Phillip Kitchen came to an alcoholic's end, even though the coroner's verdict, released this week, talks of "bronchial pneumonia" and "self-neglect". Mr Kitchen died in mid-December, at his home near Redditch, Worcestershire. His emaciated body was found by a friend on the sofa he had slumped in, barely moving, for a good six weeks beforehand. Around him lay the detritus of his addiction – beer, spirits and wine aplenty.
These, for many weeks, had been the only substances to pass his lips. Mr Kitchen's old friend, Robert Walker, had cooked him meals and tried, quite without success, to persuade him to eat. He had refused to supply his neighbour of 35 years with more alcohol, just as the village pub had the previous June.
None of Mr Kitchen's friends wished to provide any more alcohol for him, but when they didn't do so, he just had it delivered by professional companies. Doctors, social services, and a psychiatrist had warned the bachelor that he was killing himself with drink, and while he believed them, the 58-year-old wanted to carry on anyway.
Mr Kitchen died filthy and stinking, lying in his own faeces, and with infected blisters all down his body. These had developed from first-degree burns chafed by the constant pressure of the couch. Mr Walker had confronted Mr Kitchen about a pair of charred jeans he had found upstairs some weeks before his death, but had got no answers to his questions. It is assumed that there had been some accident involving the open fire Mr Kitchen always lay beside. He had not wanted medical treatment.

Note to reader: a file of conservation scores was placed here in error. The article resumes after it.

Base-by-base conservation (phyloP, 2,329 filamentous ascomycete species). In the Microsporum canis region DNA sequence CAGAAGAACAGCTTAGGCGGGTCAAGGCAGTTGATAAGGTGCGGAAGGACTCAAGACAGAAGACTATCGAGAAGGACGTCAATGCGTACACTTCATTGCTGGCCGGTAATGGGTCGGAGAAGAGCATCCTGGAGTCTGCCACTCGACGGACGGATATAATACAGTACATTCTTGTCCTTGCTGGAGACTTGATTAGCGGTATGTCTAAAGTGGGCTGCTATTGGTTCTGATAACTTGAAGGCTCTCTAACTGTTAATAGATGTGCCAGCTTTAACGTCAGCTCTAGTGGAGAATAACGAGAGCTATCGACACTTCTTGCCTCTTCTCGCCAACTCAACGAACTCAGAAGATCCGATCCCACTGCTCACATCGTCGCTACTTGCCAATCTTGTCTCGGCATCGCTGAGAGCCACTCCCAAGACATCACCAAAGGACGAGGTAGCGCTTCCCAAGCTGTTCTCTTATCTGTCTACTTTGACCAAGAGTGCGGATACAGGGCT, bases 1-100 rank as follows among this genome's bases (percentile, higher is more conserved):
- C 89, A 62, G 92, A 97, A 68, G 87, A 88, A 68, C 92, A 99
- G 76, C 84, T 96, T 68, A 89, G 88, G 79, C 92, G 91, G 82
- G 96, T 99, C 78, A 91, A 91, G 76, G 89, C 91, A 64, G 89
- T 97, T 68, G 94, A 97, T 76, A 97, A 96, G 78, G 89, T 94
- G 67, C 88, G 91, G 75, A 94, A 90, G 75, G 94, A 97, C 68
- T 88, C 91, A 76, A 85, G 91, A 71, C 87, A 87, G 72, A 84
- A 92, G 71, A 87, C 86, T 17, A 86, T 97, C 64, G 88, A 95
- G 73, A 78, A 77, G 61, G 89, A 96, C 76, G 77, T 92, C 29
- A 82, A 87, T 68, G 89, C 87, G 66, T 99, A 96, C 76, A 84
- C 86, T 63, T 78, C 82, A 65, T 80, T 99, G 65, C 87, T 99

Mr Kitchen's sorry end is not so very unusual. Very many people die alcohol-related deaths each year in Britain, some of the victims considerably younger than Mr Kitchen, some of the deaths effortlessly outdoing Mr Kitchen's in sordidness. And many people, without such an obvious disorder as Mr Kitchen had, simply give up the will to live for reasons no one can fathom.
The occasional stories that drift into the headlines about the bodies of people remaining undiscovered for weeks or months tend to be read as indicators that society is losing its cohesion, neighbours are losing awareness of each other's lives, and communities disintegrating. Mr Kitchen's story isn't like that, though. On the contrary, it is littered with interventions, from friends, his community, and from professionals, all able to tell Mr Kitchen that he had to change, but none able to make him hear. It is unusual for an alcoholic in as advanced a state as Mr Kitchen still to have anyone around him at all. Perhaps all that attention suggests that Mr Kitchen was a more pleasant man than most highly addictive alcoholics are. Or perhaps his behaviour had only recently taken such an extreme turn.
For what is most unusual about Mr Kitchen is that two years before, he'd won £2m on the lottery. Fortune, by any normal measure, had smiled on the man. Chance had bestowed on him the time and money to pursue his passion, unhampered by the tiresome business of having to earn a living (Mr Kitchen had been a master carpenter).
Mr Kitchen was released from the daily grind to live and die as he pleased, and this he did. The coronor, Victor Round, described Mr Kitchen as having been "immobilised" by his fortune, which heralded "a lifestyle of neglect". It's not what everyone would do with £2m, but they don't call it the Lottery for nothing.
Mr Kitchen's tragic story is one involving straightforward horrors, played out in a lonely but familiar domestic scene. It is easily understood, easily explained, and it should be just as easy to dismiss. But it isn't. This sad tale is also bitter and haunting.
In a way, it is old-fashioned – a morality tale involving all of the seven deadly sins, and some of the most deadly homilies – about the demon drink, money not buying happiness, devilish idle hands, cleanliness and godliness, gambling, rich men, eyes of needles and the curse of wishes fulfilled. Into this rich brew are some modern twists, like the Lottery, and the portrait of an "addictive personality".